The glaciers of Juneau Icefield

This article is based on the followed accepted and published article about Juneau Icefield: Davies et al., 20221, which has been published in final form at: All data produced in this work, including shapefiles and an A0 poster of the icefield, are available as supplementary data with the final published version.

Juneau Icefield straddles the Alaska and British Columbia border. It is one of the largest icefields in the world, with glaciers reaching from 9 m to 2300 m above sea level.

Icefields of Alaska and Western Canada. Red line denotes the national boundary.. Map produced by Bethan Davies.

The accumulation area is very low slope, at 1200 to 2300 m (1400 km2), drained by large outlet glaciers. It is surrounded by numerous valley glaciers, with defined accumulation areas, and smaller mountain glaciers and glacierets.

Glaciers, lakes and rivers of Juneau Icefield. Yellow area is icefield plateau.
Juneau Icefield, with named glaciers, Alaska/British Columbia. Glacier extent in 2019 is shown. Yellow/orange area is the interconnected, low-slope plateau. Inset shows the wider region, with the black line the dividing line between different regions of the Randolph Glacier Inventory. Map produced by Bethan Davies.

Glacier inventory of Juneau Icefield


We used the Randolph Glacier Inventory (date: 2005) as our basemap13. The corrected and updated RGI 2005 files comprised 1,113 glaciers, with a total area of 4,238.7 ± 47.6 km2.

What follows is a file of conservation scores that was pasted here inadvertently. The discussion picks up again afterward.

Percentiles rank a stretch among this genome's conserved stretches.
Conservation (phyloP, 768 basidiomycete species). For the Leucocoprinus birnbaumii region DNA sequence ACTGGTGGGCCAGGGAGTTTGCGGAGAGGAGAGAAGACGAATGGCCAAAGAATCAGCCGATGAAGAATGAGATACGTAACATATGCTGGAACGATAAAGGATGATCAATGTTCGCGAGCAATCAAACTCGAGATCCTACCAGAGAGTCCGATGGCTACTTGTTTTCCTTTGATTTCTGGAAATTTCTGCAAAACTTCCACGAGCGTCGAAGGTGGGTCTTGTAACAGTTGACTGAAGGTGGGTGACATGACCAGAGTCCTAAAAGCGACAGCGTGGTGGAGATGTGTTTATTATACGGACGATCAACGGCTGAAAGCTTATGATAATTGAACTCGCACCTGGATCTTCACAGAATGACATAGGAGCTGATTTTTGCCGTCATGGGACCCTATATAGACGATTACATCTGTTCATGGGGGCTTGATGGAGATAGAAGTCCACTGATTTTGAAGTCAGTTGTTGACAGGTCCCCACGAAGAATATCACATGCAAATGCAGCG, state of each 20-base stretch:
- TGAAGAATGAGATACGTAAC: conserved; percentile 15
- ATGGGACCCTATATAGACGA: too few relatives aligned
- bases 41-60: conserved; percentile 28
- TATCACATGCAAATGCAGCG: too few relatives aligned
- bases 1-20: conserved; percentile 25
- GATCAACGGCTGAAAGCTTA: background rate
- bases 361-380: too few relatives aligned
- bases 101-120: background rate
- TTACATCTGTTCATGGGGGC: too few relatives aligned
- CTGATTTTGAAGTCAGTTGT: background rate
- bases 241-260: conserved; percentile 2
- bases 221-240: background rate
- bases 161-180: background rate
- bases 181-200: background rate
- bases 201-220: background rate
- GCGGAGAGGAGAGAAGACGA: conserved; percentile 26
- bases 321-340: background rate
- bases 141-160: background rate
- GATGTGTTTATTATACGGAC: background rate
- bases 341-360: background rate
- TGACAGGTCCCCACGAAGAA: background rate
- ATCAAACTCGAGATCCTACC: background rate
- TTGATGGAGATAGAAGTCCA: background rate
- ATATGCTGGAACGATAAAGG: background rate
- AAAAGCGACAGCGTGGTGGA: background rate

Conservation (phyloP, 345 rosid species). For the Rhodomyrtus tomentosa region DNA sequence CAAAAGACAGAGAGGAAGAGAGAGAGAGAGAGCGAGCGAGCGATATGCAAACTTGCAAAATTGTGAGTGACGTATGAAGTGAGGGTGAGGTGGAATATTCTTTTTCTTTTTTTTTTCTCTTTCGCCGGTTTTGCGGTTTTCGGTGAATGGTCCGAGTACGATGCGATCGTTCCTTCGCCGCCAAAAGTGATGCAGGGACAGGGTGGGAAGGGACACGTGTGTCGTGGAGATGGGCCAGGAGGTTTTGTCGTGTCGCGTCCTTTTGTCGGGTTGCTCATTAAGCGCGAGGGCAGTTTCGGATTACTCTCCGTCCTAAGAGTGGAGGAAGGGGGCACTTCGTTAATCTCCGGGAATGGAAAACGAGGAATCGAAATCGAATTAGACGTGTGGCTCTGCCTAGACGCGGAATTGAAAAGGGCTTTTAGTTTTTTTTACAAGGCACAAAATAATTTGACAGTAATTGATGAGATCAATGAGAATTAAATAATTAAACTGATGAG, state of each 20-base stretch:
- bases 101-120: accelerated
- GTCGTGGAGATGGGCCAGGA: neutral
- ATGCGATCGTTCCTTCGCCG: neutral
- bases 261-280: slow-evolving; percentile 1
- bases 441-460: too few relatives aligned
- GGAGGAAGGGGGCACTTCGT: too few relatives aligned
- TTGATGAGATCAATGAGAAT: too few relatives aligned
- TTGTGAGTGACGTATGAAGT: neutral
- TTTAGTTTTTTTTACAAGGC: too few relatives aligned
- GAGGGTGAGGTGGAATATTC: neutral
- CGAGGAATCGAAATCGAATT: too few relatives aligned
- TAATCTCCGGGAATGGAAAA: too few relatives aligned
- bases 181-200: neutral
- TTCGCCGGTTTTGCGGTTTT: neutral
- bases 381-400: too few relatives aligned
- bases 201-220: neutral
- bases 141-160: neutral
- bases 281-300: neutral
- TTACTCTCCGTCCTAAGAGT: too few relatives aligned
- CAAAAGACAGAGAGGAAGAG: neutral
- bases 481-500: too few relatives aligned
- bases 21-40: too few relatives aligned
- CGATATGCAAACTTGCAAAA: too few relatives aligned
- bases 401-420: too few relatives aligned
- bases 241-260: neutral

Mean glacier area was 3.8 km2 with a median area of 0.41 km2. Individual glacier area ranged from 0.012 to 736.07 ± 2.39 km2.


In 2019, Juneau Icefield had 1050 glaciers, with a mean glacier area of 3.6 km2.

These 1050 glaciers were comprised of 40 outlet glaciers, that drained from the main interconnected plateau (covering 2939.1 km2), 145 valley glaciers covering 570.9 km2, 584 small mountain glaciers covering 279.2 km2, and just 281 small glacierets, covering 27.2 km2.

Outlet, valley, mountain glaciers and glacierets of Juneau Icefield.
Juneau Icefield contains very many small glaciers, and a small number of large glaciers. These large glaciers are mostly outlet glaciers, of which the largest is Taku Glacier.

The total area was 3816.43 ± 15.92 km2 in 2019. Over the 14-year time period between the surveys, 63 glaciers disappeared and glacier area shrank by 422.3 km2 (10.0%), at a mean rate of 30.16 km2 a-1.

The outlet glaciers of Juneau Icefield

The main interconnected icefield is made up of 40 outlet glaciers that drain from the low-slope plateau down towards the sea.

The largest outlet glacier is Taku Glacier (728.6 ± 1.0 km2). Meade Glacier is the second-largest outlet glacier; it covered 423.8 ± 0.6 km2 in 2019 and calved into a proglacial lake (4.7 km2). On the other side of the icefield, the third-largest is Llewellyn Glacier (290.8 ± 0.4 km2 in 2019 and calving into a proglacial lake (11.9 km2) at 725 m asl).

Taku Glacier Juneau Icefield
Taku Glacier, Juneau Icefield. Map produced by Bethan Davies

Further Reading

Introducing Juneau Icefield

The glaciers of Juneau Icefield

The lakes of Juneau Icefield

Structural glaciology of Juneau Icefield

Glacier disconnections of Juneau Icefield

Accelerating glacier mass loss in Juneau Icefield

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